• Dream Tropes: Employed in Eternal and Rubicon amongst other scenarios. The story in Rubicons dream levels may or may not be a continuation of the story in Infinitys dream levels. RED has a series of dream flashbacks towards the end of the game.
  • Drought Level of Doom: Especially common in game mods, such as "All dressed up..." and "Code 42" in EVIL. The latter is basically Acme Station on steroids. Very scarce ammo, only one 1x shield regenerator and oxygen recharger in the central hub area, and it can be a bit of a trek to get back there from the many maze-like sub-areas. At least you have the unlimited ammo Pfhor staff by this point.
  • Elite Mooks: The Pfhor Mystics in EVIL, described by the S'pht as the "S'pht'kr of the Pfhor". In Phoenix, the Renegade S'pht are mostly elite versions of normal Pfhor, but they also employ even more elite versions beyond that.
  • Fan Sequel: Generally, Rubicon is considered the actual sequel to the original Trilogy. Most of the other scenarios go their own direction from the Trilogy; some games have more to do with the originals than others. For instance, EVIL and Red are only tangentially related to the events of the originals at all. However, Eternal and Tempus Irae are more directly related to the conclusion of either Durandal or Infinity, and Phoenix takes place between the Trilogy and Rubicon.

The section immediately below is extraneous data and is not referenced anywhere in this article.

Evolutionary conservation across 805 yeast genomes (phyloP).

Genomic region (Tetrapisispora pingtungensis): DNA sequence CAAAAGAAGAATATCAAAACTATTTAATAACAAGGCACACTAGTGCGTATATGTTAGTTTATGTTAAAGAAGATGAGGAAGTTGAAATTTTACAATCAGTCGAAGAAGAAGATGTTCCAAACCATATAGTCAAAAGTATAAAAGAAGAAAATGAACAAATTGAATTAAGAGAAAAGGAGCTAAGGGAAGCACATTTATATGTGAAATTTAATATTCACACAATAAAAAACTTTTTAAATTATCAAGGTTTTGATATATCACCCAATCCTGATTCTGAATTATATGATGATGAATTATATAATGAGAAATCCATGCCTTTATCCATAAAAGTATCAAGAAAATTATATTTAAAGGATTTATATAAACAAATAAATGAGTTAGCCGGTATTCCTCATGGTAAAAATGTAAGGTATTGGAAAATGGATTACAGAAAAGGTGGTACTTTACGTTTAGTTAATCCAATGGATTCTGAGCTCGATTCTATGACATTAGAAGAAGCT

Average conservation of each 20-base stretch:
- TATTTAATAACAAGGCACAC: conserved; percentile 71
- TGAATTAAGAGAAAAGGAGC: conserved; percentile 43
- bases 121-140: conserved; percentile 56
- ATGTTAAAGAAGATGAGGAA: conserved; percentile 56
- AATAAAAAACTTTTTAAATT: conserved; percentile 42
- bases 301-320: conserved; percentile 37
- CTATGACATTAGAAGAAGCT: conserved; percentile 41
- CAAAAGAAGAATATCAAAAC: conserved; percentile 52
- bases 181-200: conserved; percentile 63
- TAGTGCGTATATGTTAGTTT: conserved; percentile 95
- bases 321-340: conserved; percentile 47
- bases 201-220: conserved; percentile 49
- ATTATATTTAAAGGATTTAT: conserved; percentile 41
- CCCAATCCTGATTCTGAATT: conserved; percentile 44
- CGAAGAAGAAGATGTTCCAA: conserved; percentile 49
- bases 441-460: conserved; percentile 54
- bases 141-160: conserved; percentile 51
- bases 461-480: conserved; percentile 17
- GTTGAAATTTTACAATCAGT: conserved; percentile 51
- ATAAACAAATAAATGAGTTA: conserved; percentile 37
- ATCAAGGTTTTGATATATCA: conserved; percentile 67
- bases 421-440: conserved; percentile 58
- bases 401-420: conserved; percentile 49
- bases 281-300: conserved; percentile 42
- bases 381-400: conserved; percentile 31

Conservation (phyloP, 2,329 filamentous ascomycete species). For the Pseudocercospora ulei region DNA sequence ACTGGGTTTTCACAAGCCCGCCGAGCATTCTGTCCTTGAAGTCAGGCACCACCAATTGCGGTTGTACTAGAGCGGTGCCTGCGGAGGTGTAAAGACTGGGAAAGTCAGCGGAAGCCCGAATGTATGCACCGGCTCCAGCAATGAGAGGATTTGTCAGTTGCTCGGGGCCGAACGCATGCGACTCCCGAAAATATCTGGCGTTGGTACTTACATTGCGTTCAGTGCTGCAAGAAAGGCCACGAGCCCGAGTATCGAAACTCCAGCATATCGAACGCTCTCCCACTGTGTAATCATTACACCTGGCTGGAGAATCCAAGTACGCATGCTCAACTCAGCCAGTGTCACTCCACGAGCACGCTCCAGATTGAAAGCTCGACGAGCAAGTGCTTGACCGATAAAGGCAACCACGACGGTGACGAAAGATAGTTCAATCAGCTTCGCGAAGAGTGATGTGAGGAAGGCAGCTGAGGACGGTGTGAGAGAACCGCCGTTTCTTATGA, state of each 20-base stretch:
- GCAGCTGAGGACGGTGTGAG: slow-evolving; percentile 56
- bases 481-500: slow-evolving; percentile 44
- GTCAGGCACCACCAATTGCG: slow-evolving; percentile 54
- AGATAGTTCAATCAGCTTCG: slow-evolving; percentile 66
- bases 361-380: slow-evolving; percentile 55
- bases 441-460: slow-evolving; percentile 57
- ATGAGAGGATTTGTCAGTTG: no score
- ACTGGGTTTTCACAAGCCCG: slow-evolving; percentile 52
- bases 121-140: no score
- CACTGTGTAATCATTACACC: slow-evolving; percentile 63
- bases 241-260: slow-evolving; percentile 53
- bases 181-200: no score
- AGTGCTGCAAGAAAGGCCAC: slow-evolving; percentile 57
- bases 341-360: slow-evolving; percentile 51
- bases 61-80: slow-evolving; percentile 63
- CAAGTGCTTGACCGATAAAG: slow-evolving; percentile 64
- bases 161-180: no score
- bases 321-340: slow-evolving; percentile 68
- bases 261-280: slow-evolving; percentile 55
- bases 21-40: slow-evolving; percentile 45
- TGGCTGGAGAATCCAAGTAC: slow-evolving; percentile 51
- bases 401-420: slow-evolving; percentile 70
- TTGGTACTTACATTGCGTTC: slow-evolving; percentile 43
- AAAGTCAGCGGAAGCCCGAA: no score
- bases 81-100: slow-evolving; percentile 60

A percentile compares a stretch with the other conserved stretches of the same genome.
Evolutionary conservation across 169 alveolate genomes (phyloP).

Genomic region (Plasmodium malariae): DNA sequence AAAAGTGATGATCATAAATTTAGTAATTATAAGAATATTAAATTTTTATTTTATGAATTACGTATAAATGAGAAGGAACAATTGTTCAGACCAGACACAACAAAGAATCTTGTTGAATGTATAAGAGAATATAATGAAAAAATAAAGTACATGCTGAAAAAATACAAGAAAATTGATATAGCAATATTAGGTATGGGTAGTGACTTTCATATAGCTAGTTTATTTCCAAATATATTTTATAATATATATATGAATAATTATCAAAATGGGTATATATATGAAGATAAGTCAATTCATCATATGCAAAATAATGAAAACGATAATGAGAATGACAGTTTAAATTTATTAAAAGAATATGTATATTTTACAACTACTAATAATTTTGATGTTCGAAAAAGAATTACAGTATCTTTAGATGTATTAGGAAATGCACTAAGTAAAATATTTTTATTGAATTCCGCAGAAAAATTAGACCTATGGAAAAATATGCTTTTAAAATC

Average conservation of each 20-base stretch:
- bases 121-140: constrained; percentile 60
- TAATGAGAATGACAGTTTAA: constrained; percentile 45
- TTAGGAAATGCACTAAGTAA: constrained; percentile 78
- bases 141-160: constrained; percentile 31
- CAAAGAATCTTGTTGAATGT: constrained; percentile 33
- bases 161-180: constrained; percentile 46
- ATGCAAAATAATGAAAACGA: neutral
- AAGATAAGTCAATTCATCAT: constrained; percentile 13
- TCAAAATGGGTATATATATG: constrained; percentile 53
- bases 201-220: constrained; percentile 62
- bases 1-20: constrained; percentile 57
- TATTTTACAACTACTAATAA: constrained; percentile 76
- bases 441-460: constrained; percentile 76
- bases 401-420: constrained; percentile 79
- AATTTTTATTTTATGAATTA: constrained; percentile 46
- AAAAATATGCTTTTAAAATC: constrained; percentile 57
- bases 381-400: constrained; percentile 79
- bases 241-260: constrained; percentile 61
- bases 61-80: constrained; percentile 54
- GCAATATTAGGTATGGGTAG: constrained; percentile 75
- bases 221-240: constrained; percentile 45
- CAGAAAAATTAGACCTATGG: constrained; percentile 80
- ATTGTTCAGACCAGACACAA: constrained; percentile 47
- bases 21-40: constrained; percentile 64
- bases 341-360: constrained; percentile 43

• Ghost Ship: The virus-infested Pfhor ship in RED, and the Marathon itself in Return to Marathon.
  • Going Critical/Timed Mission: In Rubicon a downed spaceship's reactor is about to explode. Whatever you stop it or not determines which path (called planks in this mod) you take.
  • Grey Goo: The Metalloids in RED are assembled by nanobots from scavenged fragments of machinery.
  • Hazmat Suit: The Cleanroom-BoBs in Rubicon.
  • Hub Level: Used in several mods - the repositories in Tempus Irae, the titular station in Erodrome(where you could actually backtrack to previous areas), the levels on the various A Is' ships in Rubicon, etc.
  • Hybrid Monster: S'pht'Wr in Rubicon, the hybrid of Pfhor and S'pht that were created to replace the now less loyal S'pht compilers.
    • The player character becomes a hybrid monster in RED.
  • Laser Blade:
    • The Jjaro lightsaber in Eternal. In addition to one-hit killing almost everything, they are one of the two weapons able to kill the otherwise invincible Phantasms imported from Pathways into Darkness, with the Wave Motion Gun being the other one.
    • Phoenix has one as well, and although it's not as powerful as the Eternal saber, it does allow you to use your extra Fusion ammo and become invincible for a bit.
  • Les Collaborateurs: In Rubicon a Mega Corp collaborated with the Pfhor with the goal to delay the Pfhor empire's defeat in order to buy time to develop a antidote for their own Synthetic Plague.
  • Malevolent Architecture/No OSHA Compliance: Lampshaded in the Phoenix level "Escape Two Thousand" where an A'Khr directive tells people not to complain about this because war demands sacrifices from everyone.
  • Mega Corp: Dangi in Rubicon.
  • Mental Fusion: Leela and S'Bthuth in Eternal, Copy!Tycho and Copy!Security Officer in Tempus Irae.